Janet Campagna is the CEO of QS Investors, a 100% employee-owned, majority woman-owned investment management company based in New York and founded in 2010. Prior to founding QS Investors, Janet was a managing director at Deutsche Asset Management serving as the global head of quantitative strategies and a member of the global operating committee. She was a principal at Barclays Global Investors from 1994–99 and from 1989–94 an associate at First Quadrant and director of asset allocation research. She is a board member of the Mott Haven Academy in the South Bronx, a charter school for at-risk students in the foster care and child welfare system, and a member of the MFE Steering Committee for the Haas Business School, UC Berkeley. Janet has a BS from Northeastern University, an MS from California Institute of Technology, and a PhD from the University of California, Irvine, in 1990.
In general, the reputation of quant managers took a hammering as a result of the crash. The media pretty much blamed quants as one of the causes of the crash and certainly highlighted the losses of high-profile investment bank quant funds through the downturn. Do you feel that was unfair to mathematical investing?
Although there is no doubt that a number of quantitative funds turned in results through the crash that would not have pleased investors, there is a mistaken impression in the media—and to a lesser extent perhaps among some investors—that all quant funds are the same, and that therefore it makes sense to talk about “quants” in general terms. This paints all quants with the same brush. In reality, there are many different ways of using mathematical techniques to generate alpha, and different funds take very different approaches. Recent academic research shows that the correlation among different quant fund managers is actually substantially less than the correlation between traditional, long-only active investment managers, particularly during market crises. That, by itself, should suggest that generalizations about quants are not going to be particularly helpful, accurate, or even interesting.
What is certainly true, however, is that there is a very strong demand from the investor community for transparency. Not everyone has the background to understand the mathematics, but they expect a sensible layperson’s guide to what it is that we are doing, and we are very happy to provide this. In our case, at QS Investors, we are particularly keen to do so since we believe we are taking an approach that enables our models to be very responsive to changing market conditions and to changing investor attitudes in the market over time. Our results show that incorporating these dynamics generates an enhanced performance over time.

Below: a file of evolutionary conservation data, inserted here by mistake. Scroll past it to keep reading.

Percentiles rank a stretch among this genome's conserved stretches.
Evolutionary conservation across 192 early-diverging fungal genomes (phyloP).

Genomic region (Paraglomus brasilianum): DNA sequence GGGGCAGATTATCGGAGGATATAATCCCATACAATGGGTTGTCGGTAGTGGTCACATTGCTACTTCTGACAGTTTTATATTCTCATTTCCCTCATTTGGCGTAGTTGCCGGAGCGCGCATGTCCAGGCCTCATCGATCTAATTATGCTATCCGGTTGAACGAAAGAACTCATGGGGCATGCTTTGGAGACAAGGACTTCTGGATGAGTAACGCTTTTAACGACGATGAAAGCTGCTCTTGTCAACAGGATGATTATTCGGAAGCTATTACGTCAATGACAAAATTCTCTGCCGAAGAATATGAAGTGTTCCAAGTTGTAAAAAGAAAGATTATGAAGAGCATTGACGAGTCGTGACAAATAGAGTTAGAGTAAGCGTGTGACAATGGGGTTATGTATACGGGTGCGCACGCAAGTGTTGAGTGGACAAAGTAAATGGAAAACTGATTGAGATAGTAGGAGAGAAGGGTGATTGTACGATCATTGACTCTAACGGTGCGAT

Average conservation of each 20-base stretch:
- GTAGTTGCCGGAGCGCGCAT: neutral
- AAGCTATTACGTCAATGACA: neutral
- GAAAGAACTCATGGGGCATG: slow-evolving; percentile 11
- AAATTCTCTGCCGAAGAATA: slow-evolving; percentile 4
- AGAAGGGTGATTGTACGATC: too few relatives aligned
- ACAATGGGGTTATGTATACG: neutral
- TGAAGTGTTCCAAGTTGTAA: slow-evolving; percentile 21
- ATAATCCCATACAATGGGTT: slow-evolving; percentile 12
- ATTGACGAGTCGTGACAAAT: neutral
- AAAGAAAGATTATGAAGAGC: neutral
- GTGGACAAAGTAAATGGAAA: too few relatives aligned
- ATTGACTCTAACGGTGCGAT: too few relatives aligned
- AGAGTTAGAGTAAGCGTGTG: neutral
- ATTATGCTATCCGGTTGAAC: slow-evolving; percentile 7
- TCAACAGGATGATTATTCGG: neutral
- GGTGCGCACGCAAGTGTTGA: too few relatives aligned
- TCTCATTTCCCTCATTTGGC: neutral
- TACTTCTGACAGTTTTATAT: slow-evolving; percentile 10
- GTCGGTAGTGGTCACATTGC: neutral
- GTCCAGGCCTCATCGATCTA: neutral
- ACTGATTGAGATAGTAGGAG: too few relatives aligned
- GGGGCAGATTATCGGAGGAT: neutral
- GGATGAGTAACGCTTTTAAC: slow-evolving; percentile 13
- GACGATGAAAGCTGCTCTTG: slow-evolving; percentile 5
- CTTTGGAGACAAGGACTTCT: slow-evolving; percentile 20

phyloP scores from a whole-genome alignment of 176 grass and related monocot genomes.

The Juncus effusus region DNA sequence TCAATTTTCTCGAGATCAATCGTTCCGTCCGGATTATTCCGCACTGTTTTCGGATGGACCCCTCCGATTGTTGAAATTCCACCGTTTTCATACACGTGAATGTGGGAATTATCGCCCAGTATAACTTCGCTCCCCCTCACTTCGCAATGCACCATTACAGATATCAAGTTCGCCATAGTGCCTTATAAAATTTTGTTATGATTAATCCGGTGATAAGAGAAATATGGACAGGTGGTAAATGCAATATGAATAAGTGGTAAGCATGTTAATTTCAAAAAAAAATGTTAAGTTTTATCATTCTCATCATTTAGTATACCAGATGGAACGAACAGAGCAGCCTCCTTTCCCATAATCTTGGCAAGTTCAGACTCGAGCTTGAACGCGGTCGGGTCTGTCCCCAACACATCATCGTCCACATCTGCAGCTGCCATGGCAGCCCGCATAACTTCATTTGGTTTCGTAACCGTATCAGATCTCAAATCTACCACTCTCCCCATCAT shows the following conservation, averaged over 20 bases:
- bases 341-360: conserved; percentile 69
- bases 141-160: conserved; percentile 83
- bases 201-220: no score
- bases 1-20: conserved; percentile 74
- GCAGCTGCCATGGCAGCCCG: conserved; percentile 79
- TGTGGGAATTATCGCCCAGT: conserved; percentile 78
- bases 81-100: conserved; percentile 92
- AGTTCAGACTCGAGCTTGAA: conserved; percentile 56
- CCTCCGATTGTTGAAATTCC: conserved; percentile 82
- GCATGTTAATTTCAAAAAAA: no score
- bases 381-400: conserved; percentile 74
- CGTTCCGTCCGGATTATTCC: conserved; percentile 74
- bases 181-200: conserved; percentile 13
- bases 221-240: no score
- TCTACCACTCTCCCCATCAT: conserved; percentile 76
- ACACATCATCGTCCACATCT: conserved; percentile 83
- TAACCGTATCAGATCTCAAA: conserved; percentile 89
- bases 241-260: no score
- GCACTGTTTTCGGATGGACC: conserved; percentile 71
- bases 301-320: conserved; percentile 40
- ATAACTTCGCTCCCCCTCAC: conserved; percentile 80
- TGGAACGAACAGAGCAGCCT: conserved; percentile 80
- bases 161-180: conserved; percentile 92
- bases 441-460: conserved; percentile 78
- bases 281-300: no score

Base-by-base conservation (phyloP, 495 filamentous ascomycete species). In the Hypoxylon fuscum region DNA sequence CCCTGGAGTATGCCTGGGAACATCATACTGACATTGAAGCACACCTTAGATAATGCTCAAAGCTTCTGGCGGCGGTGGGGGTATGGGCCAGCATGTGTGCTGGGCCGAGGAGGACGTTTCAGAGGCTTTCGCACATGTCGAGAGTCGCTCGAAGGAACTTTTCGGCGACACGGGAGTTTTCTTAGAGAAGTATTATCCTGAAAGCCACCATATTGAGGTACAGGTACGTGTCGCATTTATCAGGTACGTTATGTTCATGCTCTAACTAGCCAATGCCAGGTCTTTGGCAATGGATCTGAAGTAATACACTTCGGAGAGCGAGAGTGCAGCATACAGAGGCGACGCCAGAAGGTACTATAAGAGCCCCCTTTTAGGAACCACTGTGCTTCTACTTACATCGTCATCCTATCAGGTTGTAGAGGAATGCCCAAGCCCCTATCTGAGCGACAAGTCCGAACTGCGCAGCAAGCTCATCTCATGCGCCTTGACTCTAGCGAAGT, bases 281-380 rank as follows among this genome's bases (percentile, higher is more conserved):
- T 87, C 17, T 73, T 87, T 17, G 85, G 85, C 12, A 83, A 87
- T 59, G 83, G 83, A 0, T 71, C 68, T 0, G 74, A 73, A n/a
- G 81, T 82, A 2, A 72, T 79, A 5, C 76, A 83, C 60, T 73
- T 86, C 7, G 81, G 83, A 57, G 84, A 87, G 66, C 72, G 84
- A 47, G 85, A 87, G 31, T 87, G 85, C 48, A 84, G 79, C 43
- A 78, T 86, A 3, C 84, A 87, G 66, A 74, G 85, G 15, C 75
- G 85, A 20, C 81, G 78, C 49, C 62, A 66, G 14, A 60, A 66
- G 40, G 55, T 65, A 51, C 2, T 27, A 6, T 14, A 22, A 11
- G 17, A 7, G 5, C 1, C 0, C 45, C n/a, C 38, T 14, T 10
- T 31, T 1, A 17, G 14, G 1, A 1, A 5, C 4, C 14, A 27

What we have in common with many quant managers is that our approach is a relative returns one, which means that our funds will try to beat the appropriate benchmark for the universe of stocks that we are targeting by a specific amount. There are quant funds that offer an absolute return strategy—one that focuses on capital preservation under all market conditions—but that is not the role of a relative return fund.
We offer various levels of outperformance and construct portfolios that are designed to produce a risk–reward outcome that is commensurate with the target benchmark for that specific portfolio with its risk and return objectives. This gives both our institutional clients and wealth management clients the opportunity to select one or more of our funds to match what they are trying to achieve with whatever portion of their overall funds they assign to us.
This is actually a very important point to get across. We are not in the business of second-guessing the client’s portfolio allocation strategy. They will have already decided how they want to allocate their portfolio across a range of asset classes, and we will get a chunk of the monies that they have decided to invest in equities. Our job is to attempt to fulfill our performance goals while staying within the risk parameters that we have set up for that particular client’s portfolio. If they have decided to invest in, say, our global equity fund for a 3–4% outperformance target, we will have done our job if we beat the global index by 3–4%. If the whole market is down 10%, we will still aim to be around 4% better than that, so our portfolio will be down only 6%. But we won’t suddenly try to outperform the market by 14% to give an absolute return of 4%.
“Doing well” means, in our terms, achieving the goals we set out to achieve. A number of our funds achieved exactly this through the downturn of 2008 and turned in performances that beat their benchmark indexes by 3% to 4%. Investors appreciate and put a high premium on consistency of performance over time.